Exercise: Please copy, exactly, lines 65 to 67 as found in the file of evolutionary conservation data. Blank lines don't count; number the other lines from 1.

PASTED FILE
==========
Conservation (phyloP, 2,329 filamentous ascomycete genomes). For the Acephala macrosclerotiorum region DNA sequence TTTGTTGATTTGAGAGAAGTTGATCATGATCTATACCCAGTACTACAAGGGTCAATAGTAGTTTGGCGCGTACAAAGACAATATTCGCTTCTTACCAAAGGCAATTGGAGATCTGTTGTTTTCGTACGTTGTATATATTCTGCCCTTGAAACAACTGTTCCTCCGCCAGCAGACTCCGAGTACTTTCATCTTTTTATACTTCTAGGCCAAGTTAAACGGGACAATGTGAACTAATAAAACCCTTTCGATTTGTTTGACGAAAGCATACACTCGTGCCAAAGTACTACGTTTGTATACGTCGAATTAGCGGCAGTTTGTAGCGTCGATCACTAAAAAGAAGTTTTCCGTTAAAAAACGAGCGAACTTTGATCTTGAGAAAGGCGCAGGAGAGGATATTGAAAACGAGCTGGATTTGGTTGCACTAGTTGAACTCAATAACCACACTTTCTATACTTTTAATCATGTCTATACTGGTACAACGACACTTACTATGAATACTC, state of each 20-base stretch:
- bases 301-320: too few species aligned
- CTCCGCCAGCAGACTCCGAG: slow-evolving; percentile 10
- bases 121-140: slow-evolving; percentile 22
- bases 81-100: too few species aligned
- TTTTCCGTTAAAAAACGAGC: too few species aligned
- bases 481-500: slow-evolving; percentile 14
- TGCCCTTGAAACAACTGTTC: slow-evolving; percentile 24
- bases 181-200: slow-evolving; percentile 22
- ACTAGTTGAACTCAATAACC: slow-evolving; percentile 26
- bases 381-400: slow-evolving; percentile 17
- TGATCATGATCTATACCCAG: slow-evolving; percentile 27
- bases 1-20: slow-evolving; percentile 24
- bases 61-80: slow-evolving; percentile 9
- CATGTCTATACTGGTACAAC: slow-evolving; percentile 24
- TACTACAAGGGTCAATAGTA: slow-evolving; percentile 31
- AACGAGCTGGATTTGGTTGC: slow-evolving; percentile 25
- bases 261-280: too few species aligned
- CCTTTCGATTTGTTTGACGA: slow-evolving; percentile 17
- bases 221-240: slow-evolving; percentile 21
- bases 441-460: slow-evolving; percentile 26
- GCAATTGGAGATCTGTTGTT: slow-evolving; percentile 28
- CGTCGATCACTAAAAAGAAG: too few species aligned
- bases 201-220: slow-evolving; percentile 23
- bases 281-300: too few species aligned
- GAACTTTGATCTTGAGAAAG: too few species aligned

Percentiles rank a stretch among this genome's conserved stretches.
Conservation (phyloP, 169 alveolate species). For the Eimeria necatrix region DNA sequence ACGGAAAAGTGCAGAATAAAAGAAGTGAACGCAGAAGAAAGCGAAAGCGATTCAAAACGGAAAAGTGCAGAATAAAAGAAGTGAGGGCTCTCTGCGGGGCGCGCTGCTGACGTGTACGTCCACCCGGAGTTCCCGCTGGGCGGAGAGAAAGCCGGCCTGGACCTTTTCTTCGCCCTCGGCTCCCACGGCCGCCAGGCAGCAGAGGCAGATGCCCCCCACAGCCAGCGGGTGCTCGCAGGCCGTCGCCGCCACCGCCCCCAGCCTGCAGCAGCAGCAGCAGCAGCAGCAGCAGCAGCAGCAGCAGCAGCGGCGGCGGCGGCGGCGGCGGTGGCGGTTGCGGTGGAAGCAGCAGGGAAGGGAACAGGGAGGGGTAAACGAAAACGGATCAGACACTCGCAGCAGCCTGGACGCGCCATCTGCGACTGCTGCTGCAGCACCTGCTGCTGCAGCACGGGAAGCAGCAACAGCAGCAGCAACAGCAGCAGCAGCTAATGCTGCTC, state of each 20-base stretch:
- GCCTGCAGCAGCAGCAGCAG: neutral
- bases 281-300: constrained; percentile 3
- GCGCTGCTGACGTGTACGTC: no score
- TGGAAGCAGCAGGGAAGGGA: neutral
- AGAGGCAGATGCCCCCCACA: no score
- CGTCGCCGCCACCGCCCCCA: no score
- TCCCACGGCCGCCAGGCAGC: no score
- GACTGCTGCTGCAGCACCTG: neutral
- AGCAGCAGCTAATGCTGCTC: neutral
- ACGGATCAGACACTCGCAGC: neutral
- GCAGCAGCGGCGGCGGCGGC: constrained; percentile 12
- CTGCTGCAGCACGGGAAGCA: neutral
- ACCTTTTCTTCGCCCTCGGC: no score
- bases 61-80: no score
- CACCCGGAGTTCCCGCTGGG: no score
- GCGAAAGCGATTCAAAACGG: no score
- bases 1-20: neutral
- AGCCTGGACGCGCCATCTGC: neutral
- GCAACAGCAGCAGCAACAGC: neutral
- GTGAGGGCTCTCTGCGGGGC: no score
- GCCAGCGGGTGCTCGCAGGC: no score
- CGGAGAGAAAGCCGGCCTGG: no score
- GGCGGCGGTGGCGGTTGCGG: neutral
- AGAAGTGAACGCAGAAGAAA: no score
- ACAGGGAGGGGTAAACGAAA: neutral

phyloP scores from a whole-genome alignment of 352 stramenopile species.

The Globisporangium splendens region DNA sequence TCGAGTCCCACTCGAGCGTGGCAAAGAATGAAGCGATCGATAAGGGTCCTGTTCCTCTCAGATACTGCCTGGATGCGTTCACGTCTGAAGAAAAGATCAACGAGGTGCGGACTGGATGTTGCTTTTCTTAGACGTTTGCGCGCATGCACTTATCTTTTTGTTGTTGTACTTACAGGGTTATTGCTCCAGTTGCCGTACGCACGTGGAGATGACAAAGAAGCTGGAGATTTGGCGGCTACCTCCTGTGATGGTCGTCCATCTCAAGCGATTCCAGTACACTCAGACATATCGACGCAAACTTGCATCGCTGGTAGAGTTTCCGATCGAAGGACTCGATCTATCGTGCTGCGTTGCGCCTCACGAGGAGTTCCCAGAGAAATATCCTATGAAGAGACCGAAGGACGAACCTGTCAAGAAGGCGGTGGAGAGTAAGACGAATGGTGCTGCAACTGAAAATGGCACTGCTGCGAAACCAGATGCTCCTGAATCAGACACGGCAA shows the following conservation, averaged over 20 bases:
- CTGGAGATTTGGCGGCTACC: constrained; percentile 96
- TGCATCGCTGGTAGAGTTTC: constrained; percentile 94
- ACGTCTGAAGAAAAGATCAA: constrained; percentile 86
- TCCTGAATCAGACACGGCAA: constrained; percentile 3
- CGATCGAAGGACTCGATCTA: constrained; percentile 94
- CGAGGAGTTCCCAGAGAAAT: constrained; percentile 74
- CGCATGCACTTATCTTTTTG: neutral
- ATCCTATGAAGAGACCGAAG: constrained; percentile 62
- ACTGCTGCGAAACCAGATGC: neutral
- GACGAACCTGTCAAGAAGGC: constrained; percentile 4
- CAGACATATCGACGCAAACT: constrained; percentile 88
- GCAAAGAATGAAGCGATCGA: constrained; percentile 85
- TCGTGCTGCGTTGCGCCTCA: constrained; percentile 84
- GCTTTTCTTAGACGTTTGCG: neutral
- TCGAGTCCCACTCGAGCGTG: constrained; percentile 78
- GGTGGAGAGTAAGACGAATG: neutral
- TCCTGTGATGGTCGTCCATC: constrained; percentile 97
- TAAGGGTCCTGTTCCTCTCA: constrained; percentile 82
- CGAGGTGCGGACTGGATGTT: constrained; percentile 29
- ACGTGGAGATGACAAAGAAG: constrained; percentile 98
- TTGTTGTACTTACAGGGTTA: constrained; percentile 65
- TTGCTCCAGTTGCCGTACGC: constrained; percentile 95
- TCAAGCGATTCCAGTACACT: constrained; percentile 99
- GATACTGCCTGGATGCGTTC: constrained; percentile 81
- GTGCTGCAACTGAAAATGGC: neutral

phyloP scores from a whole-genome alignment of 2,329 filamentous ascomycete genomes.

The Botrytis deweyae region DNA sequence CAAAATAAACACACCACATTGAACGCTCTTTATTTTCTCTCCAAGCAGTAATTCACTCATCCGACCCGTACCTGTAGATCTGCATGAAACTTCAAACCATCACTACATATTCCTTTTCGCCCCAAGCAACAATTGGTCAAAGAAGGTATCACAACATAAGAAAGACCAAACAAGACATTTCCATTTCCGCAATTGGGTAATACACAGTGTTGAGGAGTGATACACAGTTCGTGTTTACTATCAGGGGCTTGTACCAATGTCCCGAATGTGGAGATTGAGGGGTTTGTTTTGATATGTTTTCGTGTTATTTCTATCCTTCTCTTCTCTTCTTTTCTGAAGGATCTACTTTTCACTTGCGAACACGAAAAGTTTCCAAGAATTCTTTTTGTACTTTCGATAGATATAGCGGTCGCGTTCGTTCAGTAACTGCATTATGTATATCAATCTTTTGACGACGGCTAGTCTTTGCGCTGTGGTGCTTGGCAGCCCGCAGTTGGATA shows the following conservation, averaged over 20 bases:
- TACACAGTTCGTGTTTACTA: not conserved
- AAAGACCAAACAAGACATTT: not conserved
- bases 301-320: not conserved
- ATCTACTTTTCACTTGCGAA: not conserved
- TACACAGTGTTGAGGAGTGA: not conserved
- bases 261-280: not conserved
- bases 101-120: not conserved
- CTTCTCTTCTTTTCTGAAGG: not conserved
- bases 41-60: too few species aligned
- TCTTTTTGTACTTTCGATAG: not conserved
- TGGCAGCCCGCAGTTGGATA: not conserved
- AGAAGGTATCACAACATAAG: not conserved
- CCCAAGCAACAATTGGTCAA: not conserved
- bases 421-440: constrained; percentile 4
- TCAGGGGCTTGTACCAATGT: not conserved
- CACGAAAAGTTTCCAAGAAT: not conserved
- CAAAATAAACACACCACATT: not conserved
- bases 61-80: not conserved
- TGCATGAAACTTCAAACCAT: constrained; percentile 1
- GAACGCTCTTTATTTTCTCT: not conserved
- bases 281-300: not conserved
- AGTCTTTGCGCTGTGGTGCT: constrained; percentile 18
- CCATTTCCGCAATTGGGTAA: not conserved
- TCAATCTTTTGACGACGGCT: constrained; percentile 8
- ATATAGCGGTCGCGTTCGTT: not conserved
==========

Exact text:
- GACGAACCTGTCAAGAAGGC: constrained; percentile 4
- CAGACATATCGACGCAAACT: constrained; percentile 88
- GCAAAGAATGAAGCGATCGA: constrained; percentile 85